Science caught hold of me early on in life, as is often the case for those who go on to become professional scientists. But, as is also often the case, the science that first captured my childhood mind was markedly more fantastical than the science to which I am now devoted. That's not to say that science practiced is necessarily prosaic, but rather that it more often finds sources of wonder in the quotidian than in the exceptional.
Among my childhood champions of science, astronomer Carl Sagan loomed large. In a media market saturated with films like E.T., Sagan's advocacy for the search for extraterrestrial intelligence (SETI) easily captivated young minds while lending scientific credibility to the notion that we could make contact with extraterrestrial life. Yet, revisiting SETI 30 years later, I find it outside the mainstream of astronomical research with a future threatened by uncertain funding.
Carried out in large part under the auspices of the nonprofit SETI Institute, investigations most famously comprise searching for messages from intelligent life by computationally sifting through signals received by the 42 radio telescopes of the Allen Telescope Array that are part of the University of California Berkeley's Hat Creek Observatory.
Unlike most astronomical research, this analysis of radio signals receives no federal funding. Instead, SETI Institute relies on private funding - often from wealthy donors - to support its work. In the spring of last year work at SETI Institute came to a halt when shortfalls forced a temporary shutdown of operations at the Hat Creek Observatory, only to resume again this past December after an influx of donations.
Those watching the fiscal drama unfold are left to question the wisdom of helping SETI Institute achieve, albeit temporarily, a bittersweet victory. Is such an effort a wise use of funds that might be spent elsewhere? Might the talent of those personnel at SETI Institute be better directed toward other scientific goals?
As a scientist witnessing cuts in federal funding for science and a dearth of graduates qualified to work in more immediately demanding problems, I am sympathetic to such concerns. Yet, my childhood self would find little need to cultivate such doubts.
In modern times, science has come to be understood as a means through which nature is harnessed toward practical ends rather than as the contemplative study of nature. While serving ends is often a moral good, solely focusing on it is symptomatic of a peculiarly fallen perspective that idolizes humankind while denying their unique status as bearers of the imago dei. Theoretical contemplation of nature, as practiced by David in Psalms, is a unique means of worship that, like all worship, cannot be reduced to the ends is it serves.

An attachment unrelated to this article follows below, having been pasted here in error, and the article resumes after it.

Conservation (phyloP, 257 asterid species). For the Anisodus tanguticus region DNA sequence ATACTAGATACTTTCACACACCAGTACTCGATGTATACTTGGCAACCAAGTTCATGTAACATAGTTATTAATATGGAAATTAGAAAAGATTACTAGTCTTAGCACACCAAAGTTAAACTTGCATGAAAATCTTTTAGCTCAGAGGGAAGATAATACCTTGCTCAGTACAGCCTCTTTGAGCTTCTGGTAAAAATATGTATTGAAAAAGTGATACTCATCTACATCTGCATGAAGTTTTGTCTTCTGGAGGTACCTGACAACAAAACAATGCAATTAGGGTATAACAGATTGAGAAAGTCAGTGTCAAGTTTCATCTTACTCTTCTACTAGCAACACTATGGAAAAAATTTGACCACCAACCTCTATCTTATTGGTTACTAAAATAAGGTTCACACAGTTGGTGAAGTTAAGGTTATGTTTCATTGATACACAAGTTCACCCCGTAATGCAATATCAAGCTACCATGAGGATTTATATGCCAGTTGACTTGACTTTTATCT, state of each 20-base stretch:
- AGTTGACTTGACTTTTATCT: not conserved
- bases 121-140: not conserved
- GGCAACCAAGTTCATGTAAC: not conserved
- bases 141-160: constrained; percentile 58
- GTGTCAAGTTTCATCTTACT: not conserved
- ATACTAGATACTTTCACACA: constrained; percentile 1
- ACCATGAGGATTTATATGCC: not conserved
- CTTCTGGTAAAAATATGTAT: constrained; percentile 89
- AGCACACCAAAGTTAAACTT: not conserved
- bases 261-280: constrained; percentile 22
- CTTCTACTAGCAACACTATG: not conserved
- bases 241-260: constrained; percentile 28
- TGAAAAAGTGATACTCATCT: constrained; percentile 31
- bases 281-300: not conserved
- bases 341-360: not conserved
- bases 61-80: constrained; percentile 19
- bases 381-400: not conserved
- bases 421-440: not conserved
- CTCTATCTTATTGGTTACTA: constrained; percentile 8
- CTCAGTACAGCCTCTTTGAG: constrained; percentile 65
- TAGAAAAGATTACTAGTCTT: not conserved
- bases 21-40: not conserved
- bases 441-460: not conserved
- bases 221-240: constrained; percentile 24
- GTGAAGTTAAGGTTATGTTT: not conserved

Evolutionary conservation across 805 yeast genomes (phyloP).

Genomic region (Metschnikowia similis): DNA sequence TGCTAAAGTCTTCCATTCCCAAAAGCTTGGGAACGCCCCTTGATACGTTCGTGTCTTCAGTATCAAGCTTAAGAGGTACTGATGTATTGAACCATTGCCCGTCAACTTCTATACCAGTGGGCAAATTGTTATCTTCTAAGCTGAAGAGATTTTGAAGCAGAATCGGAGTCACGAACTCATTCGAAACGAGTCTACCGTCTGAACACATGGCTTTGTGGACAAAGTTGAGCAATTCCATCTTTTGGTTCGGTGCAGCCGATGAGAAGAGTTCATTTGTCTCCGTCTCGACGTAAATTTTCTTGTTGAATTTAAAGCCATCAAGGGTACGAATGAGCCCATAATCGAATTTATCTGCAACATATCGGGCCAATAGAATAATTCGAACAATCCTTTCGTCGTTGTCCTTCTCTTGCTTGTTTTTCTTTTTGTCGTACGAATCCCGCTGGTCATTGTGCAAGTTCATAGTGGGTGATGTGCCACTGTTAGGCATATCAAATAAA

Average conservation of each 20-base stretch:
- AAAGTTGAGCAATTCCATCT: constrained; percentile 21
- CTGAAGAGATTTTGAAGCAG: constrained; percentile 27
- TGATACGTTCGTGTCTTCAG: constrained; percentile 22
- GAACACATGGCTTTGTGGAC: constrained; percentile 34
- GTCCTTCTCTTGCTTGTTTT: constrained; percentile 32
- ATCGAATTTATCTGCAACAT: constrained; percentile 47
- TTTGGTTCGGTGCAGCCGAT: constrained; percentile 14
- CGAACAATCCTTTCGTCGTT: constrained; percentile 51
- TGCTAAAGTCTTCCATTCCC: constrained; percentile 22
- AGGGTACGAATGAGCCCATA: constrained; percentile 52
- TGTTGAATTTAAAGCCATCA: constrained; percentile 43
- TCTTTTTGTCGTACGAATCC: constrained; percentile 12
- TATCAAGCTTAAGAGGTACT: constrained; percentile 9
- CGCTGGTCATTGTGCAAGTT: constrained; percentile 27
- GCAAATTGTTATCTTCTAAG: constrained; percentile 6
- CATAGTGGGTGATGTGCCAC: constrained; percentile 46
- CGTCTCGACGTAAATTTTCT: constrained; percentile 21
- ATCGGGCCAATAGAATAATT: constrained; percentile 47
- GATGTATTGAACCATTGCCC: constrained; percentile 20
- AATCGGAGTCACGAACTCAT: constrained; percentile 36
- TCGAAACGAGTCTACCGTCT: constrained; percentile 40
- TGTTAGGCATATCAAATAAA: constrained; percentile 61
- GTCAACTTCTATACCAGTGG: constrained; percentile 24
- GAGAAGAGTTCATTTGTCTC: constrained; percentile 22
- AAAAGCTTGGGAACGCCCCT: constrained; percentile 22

Among the sciences, astronomy is the one perhaps most detached from practical ends and most associated with the cultivation of wonder. And while astronomy must often postulate hypotheses on the grounds of theoretical speculation, SETI takes this approach further yet, building hypotheses that rely on layers of estimated probabilities.
The framework for such hypothesis development is codified in the Drake equation. Astronomer Frank Drake,reasoned that the number of civilizations with which communication is possible could be estimated as the product of seven terms. Many - and, until recently, nearly all - of the terms required are subject to significant uncertainty since scientists lack significant empirical or theoretical basis from which to estimate them. Even so, a number of estimates have suggested that the probability is far from negligible. This leads to the Fermi-Hart paradox, which asks why, given such estimates, no detection of extraterrestrial life has been forthcoming.
Attempts to resolve the paradox and best estimate the terms of the Drake equation require a mixture of philosophical and scientific thinking and necessarily evoke, whether overtly or not, elements of religious belief. And religious views differ greatly on the question of extraterrestrial life, even within religious traditions.
Such a lack of objectivity may seem to toll the knell for scientific investigation in SETI. But, in reality, such underlying subjectivity is common to all practice of science and science, as a process, resolves these conflicting bases for theorizing by conducting experiments in the universal world we all experience. For SETI, the paucity of data is such that the questions remain unresolved. But, at least for now, experiments continue.
What Do You Think?
- Is the scientific search for extraterrestrial life a worthwhile effort or a waste of talent and resources?
- Do you consider astronomy to be an act of worship, akin to the wonder David expressed in Psalms?
- Does your understanding of Christian theology allow for the existence of extraterrestrial life?